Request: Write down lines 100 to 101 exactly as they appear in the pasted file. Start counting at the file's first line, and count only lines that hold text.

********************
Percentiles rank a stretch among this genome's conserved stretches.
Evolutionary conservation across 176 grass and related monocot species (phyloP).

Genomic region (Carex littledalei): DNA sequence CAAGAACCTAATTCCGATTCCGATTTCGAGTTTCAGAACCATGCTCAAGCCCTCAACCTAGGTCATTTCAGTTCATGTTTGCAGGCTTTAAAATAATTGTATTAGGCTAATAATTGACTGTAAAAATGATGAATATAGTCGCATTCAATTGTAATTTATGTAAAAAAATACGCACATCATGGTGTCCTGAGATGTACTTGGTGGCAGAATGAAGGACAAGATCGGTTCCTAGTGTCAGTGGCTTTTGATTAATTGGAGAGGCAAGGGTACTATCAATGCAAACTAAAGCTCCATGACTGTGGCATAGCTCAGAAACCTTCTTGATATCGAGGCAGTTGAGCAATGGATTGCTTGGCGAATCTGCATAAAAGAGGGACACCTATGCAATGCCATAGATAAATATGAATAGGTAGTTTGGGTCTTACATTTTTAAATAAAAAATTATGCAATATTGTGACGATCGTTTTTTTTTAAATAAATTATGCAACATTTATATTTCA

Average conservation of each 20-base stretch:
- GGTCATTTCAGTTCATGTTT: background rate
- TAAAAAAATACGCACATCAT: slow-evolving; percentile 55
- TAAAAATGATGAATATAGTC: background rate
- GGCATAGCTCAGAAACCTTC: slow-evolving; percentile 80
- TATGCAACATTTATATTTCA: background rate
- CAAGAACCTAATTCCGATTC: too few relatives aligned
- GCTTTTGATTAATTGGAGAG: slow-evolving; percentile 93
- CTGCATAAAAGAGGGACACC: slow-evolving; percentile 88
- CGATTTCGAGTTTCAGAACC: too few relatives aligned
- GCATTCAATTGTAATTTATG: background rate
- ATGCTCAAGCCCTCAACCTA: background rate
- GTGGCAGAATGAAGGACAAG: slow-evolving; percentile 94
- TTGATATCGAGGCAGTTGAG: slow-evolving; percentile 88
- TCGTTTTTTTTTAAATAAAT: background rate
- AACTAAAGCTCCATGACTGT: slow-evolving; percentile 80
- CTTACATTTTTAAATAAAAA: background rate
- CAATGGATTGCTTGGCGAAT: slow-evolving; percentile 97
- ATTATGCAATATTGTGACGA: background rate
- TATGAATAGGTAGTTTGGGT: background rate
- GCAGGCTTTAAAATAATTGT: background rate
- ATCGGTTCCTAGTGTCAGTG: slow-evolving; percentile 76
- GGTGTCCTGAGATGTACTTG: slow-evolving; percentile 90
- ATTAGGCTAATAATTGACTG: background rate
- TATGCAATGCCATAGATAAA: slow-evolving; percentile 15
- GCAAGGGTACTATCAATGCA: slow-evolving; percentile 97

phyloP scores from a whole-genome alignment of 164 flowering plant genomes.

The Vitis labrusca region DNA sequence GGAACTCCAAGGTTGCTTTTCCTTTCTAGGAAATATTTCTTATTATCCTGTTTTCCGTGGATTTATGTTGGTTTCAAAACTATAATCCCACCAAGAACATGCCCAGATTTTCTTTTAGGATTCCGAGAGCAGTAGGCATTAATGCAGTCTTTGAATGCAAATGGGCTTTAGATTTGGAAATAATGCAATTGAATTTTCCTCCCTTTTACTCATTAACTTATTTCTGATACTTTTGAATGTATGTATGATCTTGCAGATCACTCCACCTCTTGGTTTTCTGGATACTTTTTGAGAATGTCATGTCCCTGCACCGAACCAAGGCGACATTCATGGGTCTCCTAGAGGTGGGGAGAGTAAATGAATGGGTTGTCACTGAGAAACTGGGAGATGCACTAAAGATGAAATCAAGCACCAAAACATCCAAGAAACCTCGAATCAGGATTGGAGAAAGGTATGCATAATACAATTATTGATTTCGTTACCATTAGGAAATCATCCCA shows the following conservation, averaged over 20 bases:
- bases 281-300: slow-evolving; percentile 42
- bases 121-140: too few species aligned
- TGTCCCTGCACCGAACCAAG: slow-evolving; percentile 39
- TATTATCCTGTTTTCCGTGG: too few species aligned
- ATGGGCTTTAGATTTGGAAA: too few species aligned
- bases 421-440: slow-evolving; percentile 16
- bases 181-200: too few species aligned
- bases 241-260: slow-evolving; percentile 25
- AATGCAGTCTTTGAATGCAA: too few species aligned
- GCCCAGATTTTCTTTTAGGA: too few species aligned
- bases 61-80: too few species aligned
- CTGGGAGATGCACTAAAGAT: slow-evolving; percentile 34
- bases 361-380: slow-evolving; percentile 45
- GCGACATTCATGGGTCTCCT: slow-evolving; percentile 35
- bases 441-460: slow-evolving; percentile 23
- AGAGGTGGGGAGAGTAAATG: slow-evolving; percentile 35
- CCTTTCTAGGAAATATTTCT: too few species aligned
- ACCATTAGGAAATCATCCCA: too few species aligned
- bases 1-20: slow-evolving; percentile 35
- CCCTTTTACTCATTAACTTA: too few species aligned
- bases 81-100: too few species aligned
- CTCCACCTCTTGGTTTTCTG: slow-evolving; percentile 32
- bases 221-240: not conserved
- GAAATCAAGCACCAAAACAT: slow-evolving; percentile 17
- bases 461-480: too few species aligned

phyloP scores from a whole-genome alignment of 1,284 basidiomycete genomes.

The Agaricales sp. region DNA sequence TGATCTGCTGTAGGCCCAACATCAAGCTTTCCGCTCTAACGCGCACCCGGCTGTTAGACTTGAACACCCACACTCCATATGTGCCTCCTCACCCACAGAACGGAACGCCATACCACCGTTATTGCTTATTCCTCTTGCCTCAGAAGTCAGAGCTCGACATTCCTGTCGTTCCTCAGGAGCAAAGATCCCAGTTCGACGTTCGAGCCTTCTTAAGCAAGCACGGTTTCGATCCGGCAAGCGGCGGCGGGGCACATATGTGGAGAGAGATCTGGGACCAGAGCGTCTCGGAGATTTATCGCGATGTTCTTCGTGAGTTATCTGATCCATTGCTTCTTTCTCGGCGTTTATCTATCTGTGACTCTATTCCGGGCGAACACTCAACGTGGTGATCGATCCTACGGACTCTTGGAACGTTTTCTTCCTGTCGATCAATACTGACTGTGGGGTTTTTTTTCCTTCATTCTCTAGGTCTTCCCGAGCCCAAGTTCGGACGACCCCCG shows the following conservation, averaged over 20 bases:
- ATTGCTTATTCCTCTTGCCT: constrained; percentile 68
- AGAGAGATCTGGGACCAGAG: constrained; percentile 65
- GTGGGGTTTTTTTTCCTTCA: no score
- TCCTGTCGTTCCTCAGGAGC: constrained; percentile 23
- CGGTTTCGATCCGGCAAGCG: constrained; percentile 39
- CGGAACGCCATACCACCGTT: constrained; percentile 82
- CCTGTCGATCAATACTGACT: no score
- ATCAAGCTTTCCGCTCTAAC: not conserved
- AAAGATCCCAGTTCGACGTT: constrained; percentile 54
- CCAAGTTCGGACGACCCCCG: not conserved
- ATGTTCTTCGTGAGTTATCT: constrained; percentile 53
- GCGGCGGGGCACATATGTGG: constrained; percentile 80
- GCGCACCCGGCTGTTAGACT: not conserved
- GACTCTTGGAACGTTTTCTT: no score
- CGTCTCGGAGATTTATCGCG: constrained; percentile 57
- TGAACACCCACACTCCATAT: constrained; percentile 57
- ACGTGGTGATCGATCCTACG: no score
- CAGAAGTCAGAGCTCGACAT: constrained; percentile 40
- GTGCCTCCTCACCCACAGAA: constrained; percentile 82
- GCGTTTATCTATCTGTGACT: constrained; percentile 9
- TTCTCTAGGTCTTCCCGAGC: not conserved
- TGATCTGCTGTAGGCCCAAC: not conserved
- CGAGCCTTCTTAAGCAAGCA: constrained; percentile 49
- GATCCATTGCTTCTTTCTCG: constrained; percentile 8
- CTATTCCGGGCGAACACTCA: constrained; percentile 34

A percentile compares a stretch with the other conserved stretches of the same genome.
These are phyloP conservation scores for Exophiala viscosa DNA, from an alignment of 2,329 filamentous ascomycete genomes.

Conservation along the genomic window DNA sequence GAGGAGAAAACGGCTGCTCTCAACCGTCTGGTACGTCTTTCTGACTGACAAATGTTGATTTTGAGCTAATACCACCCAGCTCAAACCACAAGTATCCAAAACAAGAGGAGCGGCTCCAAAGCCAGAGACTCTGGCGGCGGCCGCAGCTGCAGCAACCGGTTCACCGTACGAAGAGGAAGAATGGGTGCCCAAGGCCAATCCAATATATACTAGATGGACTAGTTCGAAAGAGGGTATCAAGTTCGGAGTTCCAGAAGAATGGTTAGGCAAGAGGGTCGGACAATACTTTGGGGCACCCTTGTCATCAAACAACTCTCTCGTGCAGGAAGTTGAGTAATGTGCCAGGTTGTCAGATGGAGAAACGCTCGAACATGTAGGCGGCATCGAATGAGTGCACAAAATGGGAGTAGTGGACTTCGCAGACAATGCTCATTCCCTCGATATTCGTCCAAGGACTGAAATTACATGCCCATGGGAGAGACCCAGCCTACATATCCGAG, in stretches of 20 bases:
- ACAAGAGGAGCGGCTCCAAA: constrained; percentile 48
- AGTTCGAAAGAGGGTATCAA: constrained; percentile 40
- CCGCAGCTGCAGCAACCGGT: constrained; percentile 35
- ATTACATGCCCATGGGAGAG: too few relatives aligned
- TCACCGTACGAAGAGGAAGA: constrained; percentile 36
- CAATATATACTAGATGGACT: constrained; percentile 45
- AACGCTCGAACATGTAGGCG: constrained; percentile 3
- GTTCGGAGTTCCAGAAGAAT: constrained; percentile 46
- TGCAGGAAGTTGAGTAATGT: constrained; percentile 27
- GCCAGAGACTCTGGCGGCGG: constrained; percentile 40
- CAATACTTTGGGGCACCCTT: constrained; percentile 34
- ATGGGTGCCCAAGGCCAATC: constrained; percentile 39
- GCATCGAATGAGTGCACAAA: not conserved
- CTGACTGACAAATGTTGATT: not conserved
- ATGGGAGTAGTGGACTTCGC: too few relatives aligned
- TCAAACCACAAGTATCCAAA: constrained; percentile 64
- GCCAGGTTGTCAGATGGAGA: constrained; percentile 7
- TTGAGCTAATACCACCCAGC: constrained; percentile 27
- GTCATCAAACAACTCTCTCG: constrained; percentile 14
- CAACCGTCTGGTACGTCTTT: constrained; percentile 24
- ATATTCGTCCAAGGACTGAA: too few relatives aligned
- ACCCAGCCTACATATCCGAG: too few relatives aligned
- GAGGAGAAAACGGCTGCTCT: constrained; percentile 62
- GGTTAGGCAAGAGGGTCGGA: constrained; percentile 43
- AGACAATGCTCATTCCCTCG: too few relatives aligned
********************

- CTGACTGACAAATGTTGATT: not conserved
- ATGGGAGTAGTGGACTTCGC: too few relatives aligned